5.4.2 Abbreviations

Good abbreviations can significantly decrease the number of characters in a name, while still keeping it visually and audibly discernable. Although they are valuable for decreasing name length, they can also be dangerous if not used responsibly. Over the years many techniques have evolved to help shorten symbol names. Some of them include:

Removing needless words; eg, the_character_buffer Þ character_buffer.

Removing suffixes, like "er" and "ing"; eg, character_buffer Þ charact_buff.

Using shorter synonyms; eg, character_buffer Þ key_buffer.

Using the beginning of each word; eg, character_buffer Þ char_buf.

Using the most noticeable sounds; eg, character_buffer Þ crctr_bufr.

Using well established conventions; eg, in C, character_buffer Þ ch_buf.

Obviously, all of these methods are quite mechanical in nature. Every technique above is capable of converting long names to shorter ones, although the shortened versions may be uncomprehensible! It is the responsibility of each programmer to combine these techniques, depending on the situation, to come up with sensible names. Always use abbreviations consistently and only if they significantly shorten the name. There are a few pitfalls of abbreviations and naming in general that should be kept in mind:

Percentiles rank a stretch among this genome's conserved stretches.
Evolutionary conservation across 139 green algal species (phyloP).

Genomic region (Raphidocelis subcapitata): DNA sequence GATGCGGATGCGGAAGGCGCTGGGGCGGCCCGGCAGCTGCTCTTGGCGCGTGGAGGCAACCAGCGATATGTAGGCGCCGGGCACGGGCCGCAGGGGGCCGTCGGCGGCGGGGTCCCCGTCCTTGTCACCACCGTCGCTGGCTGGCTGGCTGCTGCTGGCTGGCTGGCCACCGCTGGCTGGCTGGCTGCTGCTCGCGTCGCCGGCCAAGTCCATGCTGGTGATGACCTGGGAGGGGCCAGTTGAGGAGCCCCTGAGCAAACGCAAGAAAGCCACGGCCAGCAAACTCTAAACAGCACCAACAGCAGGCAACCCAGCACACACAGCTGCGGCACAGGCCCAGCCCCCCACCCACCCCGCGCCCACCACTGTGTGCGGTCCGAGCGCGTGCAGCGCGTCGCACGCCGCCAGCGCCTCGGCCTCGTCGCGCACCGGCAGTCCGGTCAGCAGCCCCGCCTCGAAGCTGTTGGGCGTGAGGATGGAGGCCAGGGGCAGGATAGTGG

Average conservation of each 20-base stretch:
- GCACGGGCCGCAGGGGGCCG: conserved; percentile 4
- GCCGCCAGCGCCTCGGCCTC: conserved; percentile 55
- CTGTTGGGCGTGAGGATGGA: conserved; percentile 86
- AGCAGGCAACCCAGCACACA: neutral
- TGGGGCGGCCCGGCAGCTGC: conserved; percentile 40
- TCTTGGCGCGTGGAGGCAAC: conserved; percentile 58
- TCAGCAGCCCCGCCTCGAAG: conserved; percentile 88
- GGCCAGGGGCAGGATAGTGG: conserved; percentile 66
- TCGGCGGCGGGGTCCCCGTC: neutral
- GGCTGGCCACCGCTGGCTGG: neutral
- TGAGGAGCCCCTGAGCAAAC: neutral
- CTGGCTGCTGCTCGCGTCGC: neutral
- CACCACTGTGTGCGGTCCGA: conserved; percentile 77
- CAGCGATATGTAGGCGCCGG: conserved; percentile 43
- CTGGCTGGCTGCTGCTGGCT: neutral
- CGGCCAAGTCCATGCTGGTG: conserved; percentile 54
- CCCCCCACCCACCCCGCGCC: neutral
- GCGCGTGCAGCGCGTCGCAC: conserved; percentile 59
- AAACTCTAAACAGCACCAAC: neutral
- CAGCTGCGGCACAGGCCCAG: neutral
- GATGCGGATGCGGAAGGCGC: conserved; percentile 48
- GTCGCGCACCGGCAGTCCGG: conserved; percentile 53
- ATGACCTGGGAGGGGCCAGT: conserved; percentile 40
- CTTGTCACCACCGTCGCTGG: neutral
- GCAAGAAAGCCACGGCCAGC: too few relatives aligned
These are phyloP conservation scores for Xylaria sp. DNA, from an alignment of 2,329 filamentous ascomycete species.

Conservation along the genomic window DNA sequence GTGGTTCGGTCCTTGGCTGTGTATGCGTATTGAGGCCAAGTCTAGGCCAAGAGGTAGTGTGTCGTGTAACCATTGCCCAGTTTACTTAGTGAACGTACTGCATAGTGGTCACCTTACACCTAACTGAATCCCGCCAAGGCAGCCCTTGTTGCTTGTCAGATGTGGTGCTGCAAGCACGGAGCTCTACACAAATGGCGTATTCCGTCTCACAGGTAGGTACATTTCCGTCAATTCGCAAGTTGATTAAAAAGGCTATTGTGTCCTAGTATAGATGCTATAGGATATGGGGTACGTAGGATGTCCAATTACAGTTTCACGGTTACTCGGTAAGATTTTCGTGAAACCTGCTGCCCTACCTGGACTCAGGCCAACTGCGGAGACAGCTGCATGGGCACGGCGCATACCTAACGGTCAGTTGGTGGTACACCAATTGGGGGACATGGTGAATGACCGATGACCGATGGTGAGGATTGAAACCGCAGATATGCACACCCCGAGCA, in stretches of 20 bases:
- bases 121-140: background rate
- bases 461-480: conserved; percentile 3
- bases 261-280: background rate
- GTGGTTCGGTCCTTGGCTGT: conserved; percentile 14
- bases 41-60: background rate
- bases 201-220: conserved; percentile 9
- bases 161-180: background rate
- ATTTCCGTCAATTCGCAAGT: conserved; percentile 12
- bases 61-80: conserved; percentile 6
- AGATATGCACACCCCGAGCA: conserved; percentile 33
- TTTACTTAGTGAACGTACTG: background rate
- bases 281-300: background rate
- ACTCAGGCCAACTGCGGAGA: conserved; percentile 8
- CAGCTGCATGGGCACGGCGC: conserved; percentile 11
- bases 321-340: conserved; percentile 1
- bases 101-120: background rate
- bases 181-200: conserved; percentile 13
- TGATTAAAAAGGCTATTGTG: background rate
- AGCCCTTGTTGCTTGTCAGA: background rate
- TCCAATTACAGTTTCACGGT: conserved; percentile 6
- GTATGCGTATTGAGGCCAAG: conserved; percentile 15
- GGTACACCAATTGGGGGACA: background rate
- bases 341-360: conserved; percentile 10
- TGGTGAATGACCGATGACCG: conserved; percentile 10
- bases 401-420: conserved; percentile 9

Names should not look similar (eg, token vs. tokens), sound similar (eg, word vs. ward), or have similar or equivocal meanings (eg, file_1 vs. file_2). Also, avoid any hard to read character pairs like: (l and 1), (G and 6), (S and 5).

Avoid extreme abbreviations for temporary variables. Programmers often make the mistake of using very short, undescriptive, names like "temp_1", "temp_2", and "x" for temporary variables. Treat temporary variables as being just as important as any other variable and name them appropriately.

Avoid abbreviations that result in mispronunciation. An abbreviated name should be recognizable over the telephone.[Kernighan and Ritchie] Try to avoid removing vowels, as this quickly degrades pronunciation quality.

Avoid phonetic spellings, and cultural nomenclature. Appreciate that other programmers may not be native English speakers. Avoid names like "hi" and "lo," as these are less clear than "high" and "low." Say what you mean.

5.4.3 Variables